Pope Francis references ‘State of Palestine,’ makes surprise stop at security fence

Pope Francis prays next to graffiti that reads "Free Palestine" on the Israeli security fence in Bethlehem. Credit: Twitter.

(JNS.org) During his visit to the West Bank city of Bethlehem on Sunday, Pope Francis said he hoped “all will refrain from initiatives and actions which contradict the stated desire to reach a true agreement” to end the Israeli-Palestinian conflict.

“For the good of all, there is a need to intensify efforts and initiatives aimed at creating the conditions for a stable peace based on justice, on the recognition of the rights of every individual, and on mutual security,” the pope said while standing next to Palestinian Authority President Mahmoud Abbas.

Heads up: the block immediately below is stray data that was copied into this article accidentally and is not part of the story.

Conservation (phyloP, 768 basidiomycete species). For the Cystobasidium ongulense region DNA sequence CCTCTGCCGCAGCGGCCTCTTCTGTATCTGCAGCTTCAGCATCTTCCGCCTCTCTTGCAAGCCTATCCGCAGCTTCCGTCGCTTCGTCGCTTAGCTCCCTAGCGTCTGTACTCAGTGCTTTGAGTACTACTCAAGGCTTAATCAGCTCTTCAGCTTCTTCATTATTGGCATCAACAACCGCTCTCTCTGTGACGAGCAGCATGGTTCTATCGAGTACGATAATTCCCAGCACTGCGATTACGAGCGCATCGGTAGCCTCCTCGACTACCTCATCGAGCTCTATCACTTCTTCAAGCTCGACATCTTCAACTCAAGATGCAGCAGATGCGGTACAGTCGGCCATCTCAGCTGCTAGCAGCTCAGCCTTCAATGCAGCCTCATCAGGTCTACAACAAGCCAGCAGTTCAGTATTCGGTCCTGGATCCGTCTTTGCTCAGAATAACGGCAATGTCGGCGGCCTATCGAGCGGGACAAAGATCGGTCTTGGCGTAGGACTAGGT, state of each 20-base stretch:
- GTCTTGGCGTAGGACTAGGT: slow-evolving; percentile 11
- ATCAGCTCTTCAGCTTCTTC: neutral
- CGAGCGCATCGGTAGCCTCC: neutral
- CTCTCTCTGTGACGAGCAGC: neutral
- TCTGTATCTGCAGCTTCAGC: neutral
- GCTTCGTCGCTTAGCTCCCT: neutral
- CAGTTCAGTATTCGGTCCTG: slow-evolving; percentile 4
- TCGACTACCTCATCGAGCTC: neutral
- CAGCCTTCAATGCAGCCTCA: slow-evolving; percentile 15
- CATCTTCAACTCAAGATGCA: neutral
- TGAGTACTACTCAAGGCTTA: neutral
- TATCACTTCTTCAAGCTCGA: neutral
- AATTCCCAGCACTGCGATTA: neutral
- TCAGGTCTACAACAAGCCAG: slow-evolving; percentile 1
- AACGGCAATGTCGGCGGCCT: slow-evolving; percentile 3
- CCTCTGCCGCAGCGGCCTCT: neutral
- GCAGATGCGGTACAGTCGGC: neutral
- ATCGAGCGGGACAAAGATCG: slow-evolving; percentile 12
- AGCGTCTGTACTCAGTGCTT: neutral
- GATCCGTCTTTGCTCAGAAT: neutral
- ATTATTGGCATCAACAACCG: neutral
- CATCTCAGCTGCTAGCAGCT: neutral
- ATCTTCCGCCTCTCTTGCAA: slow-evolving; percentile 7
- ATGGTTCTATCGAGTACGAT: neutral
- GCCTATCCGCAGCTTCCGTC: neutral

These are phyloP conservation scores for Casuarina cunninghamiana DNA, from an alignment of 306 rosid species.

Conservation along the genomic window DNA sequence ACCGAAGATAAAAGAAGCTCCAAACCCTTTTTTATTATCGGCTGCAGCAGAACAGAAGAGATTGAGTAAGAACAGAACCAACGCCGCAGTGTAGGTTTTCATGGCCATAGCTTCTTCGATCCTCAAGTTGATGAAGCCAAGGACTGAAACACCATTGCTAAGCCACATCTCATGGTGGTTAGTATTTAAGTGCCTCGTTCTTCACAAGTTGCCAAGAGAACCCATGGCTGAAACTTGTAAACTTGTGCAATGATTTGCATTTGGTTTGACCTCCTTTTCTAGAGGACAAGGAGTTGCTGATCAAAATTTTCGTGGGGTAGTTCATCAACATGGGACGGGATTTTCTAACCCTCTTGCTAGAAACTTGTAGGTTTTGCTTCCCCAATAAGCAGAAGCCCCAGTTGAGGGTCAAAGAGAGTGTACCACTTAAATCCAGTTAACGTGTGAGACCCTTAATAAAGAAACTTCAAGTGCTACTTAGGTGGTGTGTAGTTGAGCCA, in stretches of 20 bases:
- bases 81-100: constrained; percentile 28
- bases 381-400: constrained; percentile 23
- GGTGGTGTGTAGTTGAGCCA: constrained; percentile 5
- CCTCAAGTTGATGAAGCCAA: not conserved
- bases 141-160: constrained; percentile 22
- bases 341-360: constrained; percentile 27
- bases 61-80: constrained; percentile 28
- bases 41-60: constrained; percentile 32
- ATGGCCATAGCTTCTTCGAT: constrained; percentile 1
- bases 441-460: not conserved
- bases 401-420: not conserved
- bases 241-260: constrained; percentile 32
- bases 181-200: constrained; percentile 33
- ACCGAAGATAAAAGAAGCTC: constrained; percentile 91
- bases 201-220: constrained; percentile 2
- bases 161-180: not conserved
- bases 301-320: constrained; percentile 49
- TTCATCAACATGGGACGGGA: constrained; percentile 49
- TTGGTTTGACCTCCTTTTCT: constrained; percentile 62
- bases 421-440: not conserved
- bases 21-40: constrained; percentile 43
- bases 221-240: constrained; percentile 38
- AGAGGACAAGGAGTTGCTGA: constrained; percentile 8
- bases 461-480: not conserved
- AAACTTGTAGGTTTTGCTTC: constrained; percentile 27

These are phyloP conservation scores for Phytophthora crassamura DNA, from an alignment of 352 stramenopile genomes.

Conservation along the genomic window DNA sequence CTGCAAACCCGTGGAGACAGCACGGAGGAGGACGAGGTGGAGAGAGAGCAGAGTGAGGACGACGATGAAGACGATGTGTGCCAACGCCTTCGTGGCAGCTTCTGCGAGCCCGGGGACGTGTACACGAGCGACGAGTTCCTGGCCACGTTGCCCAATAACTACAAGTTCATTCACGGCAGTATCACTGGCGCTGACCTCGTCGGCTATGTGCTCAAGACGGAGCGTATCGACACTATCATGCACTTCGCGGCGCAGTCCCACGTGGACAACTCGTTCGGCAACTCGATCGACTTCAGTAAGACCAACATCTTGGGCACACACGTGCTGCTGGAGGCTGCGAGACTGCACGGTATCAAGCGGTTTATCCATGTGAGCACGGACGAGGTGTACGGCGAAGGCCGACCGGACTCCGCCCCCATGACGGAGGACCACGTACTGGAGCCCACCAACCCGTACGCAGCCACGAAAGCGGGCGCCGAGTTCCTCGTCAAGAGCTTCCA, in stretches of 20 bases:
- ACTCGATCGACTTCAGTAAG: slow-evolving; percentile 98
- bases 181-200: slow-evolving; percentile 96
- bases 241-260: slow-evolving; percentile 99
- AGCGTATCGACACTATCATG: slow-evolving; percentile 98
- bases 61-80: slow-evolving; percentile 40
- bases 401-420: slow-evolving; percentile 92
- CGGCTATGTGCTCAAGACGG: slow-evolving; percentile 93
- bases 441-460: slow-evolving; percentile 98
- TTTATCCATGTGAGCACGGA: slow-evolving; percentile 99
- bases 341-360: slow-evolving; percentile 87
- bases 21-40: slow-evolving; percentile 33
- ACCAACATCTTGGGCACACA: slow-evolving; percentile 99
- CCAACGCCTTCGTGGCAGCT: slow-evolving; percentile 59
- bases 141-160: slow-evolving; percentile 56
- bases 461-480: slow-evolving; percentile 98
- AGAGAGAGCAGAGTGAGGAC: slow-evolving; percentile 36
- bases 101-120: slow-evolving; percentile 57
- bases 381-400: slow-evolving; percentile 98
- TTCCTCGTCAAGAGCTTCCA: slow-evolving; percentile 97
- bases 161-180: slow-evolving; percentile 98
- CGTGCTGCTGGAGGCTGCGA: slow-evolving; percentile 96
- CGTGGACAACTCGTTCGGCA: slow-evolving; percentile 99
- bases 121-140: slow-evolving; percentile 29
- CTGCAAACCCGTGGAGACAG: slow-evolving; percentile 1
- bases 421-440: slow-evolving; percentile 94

Francis also mentioned good relations between the Vatican and “the State of Palestine,” and made a surprise stop at the Israeli security fence, where he prayed next to graffiti that read “Free Palestine” and “Bethlehem look like Warsaw Ghetto.” The website Israellycool.com published photos showing that Palestinian Arabs were initially chased away by Israeli police for spraying anti-Israel graffiti on the fence, and that police erased the graffiti with white paint. But the anti-Israel messages were re-painted on the fence in time for the pope’s stop there, resulting in the controversial papal photo-op.

Vatican Spokesman Federico Lombardi said it was the pope’s “personal decision” to stop by the fence.

“This wall is a sign of division, that something is not functioning right,” Lombardi told a news conference in Jerusalem.

But Simon Wiesenthal Center Associate Dean Rabbi Abraham Cooper told The Algemeiner in response to the photo-op, “There is only one reason for the security wall— Palestinian terrorism, [in the form of] suicide bombers, snipers and rock throwers.”

Posted on May 25, 2014 .